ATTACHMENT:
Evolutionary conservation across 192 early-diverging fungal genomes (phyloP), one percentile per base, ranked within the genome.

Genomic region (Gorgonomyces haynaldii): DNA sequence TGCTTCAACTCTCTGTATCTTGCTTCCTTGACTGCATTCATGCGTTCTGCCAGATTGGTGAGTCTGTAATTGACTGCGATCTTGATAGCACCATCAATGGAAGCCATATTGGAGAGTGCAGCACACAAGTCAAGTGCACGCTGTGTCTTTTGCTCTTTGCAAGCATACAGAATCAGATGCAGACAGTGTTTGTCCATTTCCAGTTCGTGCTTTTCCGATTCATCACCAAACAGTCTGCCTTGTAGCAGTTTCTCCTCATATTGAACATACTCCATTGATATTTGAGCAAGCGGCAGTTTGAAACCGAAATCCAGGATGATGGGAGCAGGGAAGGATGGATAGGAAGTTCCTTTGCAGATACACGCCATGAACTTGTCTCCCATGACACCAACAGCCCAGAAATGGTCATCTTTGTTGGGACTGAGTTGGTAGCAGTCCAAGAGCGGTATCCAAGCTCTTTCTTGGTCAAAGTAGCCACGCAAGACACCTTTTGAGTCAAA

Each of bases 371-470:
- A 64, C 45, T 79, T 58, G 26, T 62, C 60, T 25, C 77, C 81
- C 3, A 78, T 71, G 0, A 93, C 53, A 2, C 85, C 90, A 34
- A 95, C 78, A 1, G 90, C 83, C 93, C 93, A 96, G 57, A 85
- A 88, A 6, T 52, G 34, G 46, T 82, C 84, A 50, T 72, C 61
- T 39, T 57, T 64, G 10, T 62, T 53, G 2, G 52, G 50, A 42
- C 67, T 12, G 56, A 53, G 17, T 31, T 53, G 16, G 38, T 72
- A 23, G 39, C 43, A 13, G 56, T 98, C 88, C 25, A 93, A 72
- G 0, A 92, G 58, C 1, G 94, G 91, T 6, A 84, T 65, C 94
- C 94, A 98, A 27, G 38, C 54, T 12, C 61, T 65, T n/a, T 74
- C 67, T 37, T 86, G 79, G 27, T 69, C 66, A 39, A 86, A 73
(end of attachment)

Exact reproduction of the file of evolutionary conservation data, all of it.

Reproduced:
Evolutionary conservation across 192 early-diverging fungal genomes (phyloP), one percentile per base, ranked within the genome.

Genomic region (Gorgonomyces haynaldii): DNA sequence TGCTTCAACTCTCTGTATCTTGCTTCCTTGACTGCATTCATGCGTTCTGCCAGATTGGTGAGTCTGTAATTGACTGCGATCTTGATAGCACCATCAATGGAAGCCATATTGGAGAGTGCAGCACACAAGTCAAGTGCACGCTGTGTCTTTTGCTCTTTGCAAGCATACAGAATCAGATGCAGACAGTGTTTGTCCATTTCCAGTTCGTGCTTTTCCGATTCATCACCAAACAGTCTGCCTTGTAGCAGTTTCTCCTCATATTGAACATACTCCATTGATATTTGAGCAAGCGGCAGTTTGAAACCGAAATCCAGGATGATGGGAGCAGGGAAGGATGGATAGGAAGTTCCTTTGCAGATACACGCCATGAACTTGTCTCCCATGACACCAACAGCCCAGAAATGGTCATCTTTGTTGGGACTGAGTTGGTAGCAGTCCAAGAGCGGTATCCAAGCTCTTTCTTGGTCAAAGTAGCCACGCAAGACACCTTTTGAGTCAAA

Each of bases 371-470:
- A 64, C 45, T 79, T 58, G 26, T 62, C 60, T 25, C 77, C 81
- C 3, A 78, T 71, G 0, A 93, C 53, A 2, C 85, C 90, A 34
- A 95, C 78, A 1, G 90, C 83, C 93, C 93, A 96, G 57, A 85
- A 88, A 6, T 52, G 34, G 46, T 82, C 84, A 50, T 72, C 61
- T 39, T 57, T 64, G 10, T 62, T 53, G 2, G 52, G 50, A 42
- C 67, T 12, G 56, A 53, G 17, T 31, T 53, G 16, G 38, T 72
- A 23, G 39, C 43, A 13, G 56, T 98, C 88, C 25, A 93, A 72
- G 0, A 92, G 58, C 1, G 94, G 91, T 6, A 84, T 65, C 94
- C 94, A 98, A 27, G 38, C 54, T 12, C 61, T 65, T n/a, T 74
- C 67, T 37, T 86, G 79, G 27, T 69, C 66, A 39, A 86, A 73